Yrsa Daley-Ward is a debut poet who thrills me down to my bones. In this collection, she uses spare images to explore both the delights and deep cuts of youthful, obsessive first loves, most of them Sapphic. In some of her best pieces, Daley-Ward also explores mental health and the liminal space of a woman’s body; how people’s bodies and minds are not always honored; and how we can honor our own experiences anyway, wielding agency like a knife and a balm.
“yrsa daley-ward’s bone is a symphony of breaking and mending. . . . she lays her hands on the pulse of the thing. . . . an expert storyteller. of the rarest. and purest kind.” —nayyirah waheed, author of salt.
From the celebrated poet Yrsa Daley-Ward, a poignant collection of poems about the heart, life, and the inner self.
Foreword by Kiese Laymon, author of Heavy: An American Memoir
Bone. Visceral. Close to. Stark.
The poems in Yrsa Daley-Ward’s collection bone are exactly that: reflections on a particular life honed to their essence—so clear and pared-down, they become universal.
From navigating the oft competing worlds of religion and desire, to balancing society’s expectations with the raw experience of being a woman in the world; from detailing the experiences of growing up as a first generation black British woman, to working through situations of dependence and abuse; from finding solace in the echoing caverns of depression and loss, to exploring the vulnerability and redemption in falling in love, each of the raw and immediate poems in Daley-Ward’s bone resonates to the core of what it means to be human.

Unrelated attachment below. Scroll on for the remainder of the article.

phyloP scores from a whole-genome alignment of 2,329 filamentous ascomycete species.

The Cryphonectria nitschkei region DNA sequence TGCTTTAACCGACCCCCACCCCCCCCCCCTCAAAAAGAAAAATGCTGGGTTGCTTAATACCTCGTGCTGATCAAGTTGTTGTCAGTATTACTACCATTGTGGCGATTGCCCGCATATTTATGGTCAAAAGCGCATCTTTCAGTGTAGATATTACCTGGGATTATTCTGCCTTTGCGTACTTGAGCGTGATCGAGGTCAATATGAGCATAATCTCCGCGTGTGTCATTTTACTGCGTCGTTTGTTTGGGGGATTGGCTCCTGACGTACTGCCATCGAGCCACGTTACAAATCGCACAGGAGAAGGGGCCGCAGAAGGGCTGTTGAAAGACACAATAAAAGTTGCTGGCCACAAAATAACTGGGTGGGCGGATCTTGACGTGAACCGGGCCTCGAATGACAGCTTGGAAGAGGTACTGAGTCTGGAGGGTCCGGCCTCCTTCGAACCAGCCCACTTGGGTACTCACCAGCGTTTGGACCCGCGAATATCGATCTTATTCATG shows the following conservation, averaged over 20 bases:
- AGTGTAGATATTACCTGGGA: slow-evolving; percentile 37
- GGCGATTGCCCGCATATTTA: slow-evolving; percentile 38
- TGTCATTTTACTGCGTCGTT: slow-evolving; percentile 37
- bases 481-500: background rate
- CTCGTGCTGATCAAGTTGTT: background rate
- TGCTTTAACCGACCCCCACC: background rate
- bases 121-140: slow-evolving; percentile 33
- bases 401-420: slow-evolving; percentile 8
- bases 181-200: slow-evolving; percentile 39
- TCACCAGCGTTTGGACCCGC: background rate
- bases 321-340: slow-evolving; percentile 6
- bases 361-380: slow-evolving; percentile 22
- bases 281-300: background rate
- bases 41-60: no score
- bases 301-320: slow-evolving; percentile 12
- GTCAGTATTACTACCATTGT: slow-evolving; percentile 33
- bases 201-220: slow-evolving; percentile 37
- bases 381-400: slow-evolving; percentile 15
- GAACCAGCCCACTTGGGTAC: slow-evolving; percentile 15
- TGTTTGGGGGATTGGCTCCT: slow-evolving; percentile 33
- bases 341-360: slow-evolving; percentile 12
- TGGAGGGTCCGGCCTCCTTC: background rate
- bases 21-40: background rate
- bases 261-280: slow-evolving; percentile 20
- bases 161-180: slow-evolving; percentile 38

“You will come away bruised. You will come away bruised but this will give you poetry.”
About the Author
Yrsa Daley-Ward is a writer and poet of mixed West Indian and West African heritage. Born to a Jamaican mother and a Nigerian father, Yrsa was raised by her devout Seventh Day Adventist grandparents in the small town of Chorley in the North of England. She splits her time between London and Los Angeles.
“Yrsa’s work is like holding the truth in your hands. It sweats and breathes before you. A glorious living thing.” —Florence Welch, of Florence + the Machine
“yrsa daley-ward’s bone is a symphony of breaking and mending. this whole book is an ache. and a balm. daley-ward effortlessly mines the bone. the diamond from the difficult. the things that are too bright and taboo. she lays her hands on the pulse of the thing. and gives wide air to the epic realities of women. the unfamiliar. the familiar. sexuality. poverty. sex work. sadness. joy. damage. and restoration. assigning them all the grace. all the nurturing. and all the love they deserve. an expert storyteller. of the rarest. and purest kind—daley-ward is uncannily attentive and in tune to the things beneath life. beneath the skin. beneath the weather of the everyday. her poetry and prose are intimate and distant. sonorous and staunch. delicate and metal. unwilling to yield and wondrously supple. daley-ward’s extraordinary talent. ability. to both see and write the veins of the true life. the true lives. is a gift. a breath.” —nayyirah waheed, author of salt. and nejma